A Leader’s Guide to Crisis Communication

A Leader’s Guide to Crisis Communication

Hassan A Tetteh | Military Medicine

A Leader’s Guide to Crisis Communication: Lessons from Ebola for COVID-19

Hassan A Tetteh | Military Medicine

"However, as bad as things were, the worst was yet to come, for germs would kill more people than bullets."

Crisis Defined

"A crisis is defined as a critical turning point, a time of intense difficulty, or danger when an associated important decision is made to protect individuals from harm and save lives. Indeed, in their book Theorizing Crisis Communication, professors Timothy Sellnow and Matthew Seeger outline over 2 dozen typologies of crisis. They assert that a crisis poses a significant threat to high priority goals such as life, property, security, health, and psychological stability.2 Collectively, the threats to high priority goals create anxiety and stress, and often require some immediate action by leaders in response to the crisis to limit and contain harm.

Clear communication by leaders during a crisis is essential to limit harm and ultimately resolve the crisis. General axioms of crisis communication include preparation, communication plan development, and coordination of message through designated personnel.3 However, even in the best cases, critical information can be lost in communication and consequently place lives at risk.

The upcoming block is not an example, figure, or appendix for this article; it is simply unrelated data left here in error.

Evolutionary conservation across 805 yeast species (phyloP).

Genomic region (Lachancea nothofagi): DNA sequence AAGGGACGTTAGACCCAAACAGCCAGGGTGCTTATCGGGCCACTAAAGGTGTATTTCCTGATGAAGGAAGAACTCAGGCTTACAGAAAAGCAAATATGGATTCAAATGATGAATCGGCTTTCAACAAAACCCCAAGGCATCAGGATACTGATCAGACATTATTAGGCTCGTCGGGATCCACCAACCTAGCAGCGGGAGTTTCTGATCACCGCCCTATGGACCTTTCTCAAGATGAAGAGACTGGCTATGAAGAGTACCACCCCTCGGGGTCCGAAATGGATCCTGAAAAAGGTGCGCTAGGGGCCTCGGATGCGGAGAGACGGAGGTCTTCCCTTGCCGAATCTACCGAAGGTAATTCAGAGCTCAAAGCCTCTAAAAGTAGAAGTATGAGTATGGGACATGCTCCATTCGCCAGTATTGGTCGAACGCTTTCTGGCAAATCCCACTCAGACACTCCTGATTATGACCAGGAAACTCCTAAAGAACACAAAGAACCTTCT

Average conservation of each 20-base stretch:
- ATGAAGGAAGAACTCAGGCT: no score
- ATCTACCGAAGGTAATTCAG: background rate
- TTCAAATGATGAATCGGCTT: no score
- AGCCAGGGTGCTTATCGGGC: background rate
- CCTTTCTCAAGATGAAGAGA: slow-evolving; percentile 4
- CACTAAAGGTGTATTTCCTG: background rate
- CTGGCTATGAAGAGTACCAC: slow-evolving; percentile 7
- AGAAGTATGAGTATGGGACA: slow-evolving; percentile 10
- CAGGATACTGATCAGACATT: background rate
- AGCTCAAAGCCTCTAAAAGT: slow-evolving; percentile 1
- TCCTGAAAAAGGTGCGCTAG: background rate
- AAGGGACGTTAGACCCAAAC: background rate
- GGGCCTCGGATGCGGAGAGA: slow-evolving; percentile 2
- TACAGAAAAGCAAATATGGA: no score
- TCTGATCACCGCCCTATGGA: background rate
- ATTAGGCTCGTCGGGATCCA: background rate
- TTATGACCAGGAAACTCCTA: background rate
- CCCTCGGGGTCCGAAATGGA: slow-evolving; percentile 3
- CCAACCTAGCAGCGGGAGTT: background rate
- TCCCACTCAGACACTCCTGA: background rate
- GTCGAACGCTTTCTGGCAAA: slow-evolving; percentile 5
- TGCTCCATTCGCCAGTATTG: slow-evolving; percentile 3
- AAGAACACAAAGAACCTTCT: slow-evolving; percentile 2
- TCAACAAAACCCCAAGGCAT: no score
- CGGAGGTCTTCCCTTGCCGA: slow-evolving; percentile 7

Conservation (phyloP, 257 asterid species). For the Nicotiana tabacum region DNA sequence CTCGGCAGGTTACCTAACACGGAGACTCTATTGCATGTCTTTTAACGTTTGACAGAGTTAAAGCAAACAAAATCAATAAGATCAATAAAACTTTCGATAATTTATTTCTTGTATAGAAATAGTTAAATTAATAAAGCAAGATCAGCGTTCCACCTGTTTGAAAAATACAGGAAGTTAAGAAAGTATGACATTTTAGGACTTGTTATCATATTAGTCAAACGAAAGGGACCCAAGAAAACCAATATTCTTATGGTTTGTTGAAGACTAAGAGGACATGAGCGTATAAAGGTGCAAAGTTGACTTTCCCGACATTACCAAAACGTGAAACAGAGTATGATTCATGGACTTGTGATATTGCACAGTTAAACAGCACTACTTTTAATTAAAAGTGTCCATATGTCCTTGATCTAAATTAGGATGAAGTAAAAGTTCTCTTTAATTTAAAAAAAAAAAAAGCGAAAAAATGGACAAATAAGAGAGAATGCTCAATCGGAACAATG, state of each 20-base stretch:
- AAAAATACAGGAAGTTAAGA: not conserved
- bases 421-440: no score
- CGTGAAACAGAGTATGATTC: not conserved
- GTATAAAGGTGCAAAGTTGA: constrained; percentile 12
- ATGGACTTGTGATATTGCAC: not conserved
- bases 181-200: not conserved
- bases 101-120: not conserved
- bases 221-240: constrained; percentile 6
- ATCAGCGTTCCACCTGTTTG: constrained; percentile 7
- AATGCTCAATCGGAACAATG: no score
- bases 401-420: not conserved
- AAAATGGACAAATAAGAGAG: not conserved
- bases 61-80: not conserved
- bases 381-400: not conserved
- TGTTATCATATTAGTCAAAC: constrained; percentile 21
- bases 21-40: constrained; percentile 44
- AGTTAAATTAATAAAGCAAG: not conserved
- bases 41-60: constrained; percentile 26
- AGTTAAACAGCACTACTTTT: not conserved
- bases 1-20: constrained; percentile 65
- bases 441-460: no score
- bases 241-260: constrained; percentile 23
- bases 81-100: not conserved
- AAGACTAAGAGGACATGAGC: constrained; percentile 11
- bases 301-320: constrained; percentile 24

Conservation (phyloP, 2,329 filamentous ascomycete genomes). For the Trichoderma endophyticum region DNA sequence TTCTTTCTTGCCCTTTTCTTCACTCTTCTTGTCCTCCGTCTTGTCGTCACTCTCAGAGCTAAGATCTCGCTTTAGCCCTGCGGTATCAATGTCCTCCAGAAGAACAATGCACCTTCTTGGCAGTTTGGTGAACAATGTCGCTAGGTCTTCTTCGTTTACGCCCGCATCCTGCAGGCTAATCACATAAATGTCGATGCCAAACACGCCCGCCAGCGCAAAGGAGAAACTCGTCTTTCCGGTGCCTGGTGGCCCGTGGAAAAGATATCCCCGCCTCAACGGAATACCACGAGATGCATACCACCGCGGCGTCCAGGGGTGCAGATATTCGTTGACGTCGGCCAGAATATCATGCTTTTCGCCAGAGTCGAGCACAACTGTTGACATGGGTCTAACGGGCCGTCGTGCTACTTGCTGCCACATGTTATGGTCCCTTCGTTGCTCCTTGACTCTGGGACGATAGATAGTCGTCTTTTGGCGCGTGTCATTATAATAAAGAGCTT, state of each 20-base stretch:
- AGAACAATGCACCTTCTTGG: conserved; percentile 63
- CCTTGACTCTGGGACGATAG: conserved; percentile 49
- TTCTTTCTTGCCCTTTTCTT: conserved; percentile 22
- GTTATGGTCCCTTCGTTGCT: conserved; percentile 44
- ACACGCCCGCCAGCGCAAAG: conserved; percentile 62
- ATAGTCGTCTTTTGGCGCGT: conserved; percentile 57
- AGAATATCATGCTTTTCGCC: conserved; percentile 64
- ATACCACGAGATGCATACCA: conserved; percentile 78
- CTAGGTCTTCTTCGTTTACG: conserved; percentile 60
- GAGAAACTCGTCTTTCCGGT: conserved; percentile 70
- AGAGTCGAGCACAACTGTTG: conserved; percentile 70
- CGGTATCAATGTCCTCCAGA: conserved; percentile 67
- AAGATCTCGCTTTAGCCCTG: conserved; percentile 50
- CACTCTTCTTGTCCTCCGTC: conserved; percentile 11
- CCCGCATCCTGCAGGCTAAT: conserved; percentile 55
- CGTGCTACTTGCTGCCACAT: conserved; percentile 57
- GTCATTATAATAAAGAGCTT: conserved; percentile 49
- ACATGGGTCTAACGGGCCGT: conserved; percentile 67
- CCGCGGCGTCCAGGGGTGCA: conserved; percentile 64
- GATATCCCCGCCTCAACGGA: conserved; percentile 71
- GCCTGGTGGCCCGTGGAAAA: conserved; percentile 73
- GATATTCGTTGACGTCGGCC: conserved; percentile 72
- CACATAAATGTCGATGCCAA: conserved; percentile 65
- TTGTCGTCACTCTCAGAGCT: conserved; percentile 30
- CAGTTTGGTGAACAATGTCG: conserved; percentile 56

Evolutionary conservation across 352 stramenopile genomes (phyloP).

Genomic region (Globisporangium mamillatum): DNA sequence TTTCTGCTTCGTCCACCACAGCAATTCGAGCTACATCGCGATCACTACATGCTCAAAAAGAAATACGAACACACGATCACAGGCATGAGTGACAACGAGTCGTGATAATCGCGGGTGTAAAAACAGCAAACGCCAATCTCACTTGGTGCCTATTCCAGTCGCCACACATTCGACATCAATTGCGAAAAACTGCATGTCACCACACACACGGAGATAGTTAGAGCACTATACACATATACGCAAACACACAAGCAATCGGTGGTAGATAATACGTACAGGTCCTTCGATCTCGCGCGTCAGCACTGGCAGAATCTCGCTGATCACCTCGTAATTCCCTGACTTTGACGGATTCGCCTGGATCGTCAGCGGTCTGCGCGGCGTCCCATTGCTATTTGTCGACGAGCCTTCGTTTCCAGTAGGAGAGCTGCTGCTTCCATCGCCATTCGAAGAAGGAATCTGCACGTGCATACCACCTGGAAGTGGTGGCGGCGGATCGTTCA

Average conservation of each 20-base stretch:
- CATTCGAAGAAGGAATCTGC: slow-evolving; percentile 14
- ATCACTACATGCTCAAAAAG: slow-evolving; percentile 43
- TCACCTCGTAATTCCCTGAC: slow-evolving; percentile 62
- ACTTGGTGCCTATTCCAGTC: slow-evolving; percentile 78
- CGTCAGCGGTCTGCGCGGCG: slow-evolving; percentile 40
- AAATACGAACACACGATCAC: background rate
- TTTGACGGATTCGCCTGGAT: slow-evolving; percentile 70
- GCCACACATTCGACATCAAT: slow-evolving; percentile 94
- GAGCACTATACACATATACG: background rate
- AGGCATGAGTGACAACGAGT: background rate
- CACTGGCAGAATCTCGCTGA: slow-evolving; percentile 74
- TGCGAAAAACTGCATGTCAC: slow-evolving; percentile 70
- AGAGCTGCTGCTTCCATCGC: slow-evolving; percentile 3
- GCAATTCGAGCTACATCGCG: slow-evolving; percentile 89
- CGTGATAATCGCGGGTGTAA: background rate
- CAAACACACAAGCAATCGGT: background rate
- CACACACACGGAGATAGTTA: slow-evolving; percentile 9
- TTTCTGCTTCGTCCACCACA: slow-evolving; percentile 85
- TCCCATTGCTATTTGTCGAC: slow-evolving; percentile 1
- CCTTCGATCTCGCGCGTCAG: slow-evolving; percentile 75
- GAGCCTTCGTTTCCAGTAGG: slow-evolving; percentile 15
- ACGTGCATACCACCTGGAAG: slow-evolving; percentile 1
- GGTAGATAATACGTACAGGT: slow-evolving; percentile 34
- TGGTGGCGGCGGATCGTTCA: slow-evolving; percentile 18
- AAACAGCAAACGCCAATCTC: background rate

The consideration of “what to communicate and how to communicate” during a crisis using lessons learned from the Ebola outbreak as well as lessons now emerging from the Coronavirus Disease 2019 (COVID-19) pandemic is the focus of this perspective. This perspective offers practical guidelines for leaders identified here as the 3 W’s and 4C’s of crisis communication. These factors offer a checklist to be readily applied in a crisis, as well as in training for crisis response.


Thomas Eric Duncan died at Texas Health Presbyterian Hospital on October 8, 2014. He was admitted with Ebola. Two nurses, Nina Pham and Amber Vinson, cared for Mr Duncan at the Dallas hospital, and they were each diagnosed with Ebola days later. Both nurses survived Ebola.4 However, as Americans learned more about the disease, the nurses’ ordeal highlighted the severe global threat of Ebola. The disease claimed over 4,000 lives and provided the professional health community many lessons, including how to communicate during a crisis. At the time of this writing, over 247,000 individuals have died, worldwide, of the coronavirus in the COVID-19 pandemic.5 This perspective borrows lessons learned from the Ebola outbreak to serve as a practical guide for leaders facing the COVID-19 challenge. It has implications for leaders who must communicate during a wide range of crises. The perspective focuses on “what” and "how” to communicate.

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A Leader’s Guide to Crisis Communication: Lessons from Ebola for COVID-19, Hassan A Tetteh, Military Medicine, 2020

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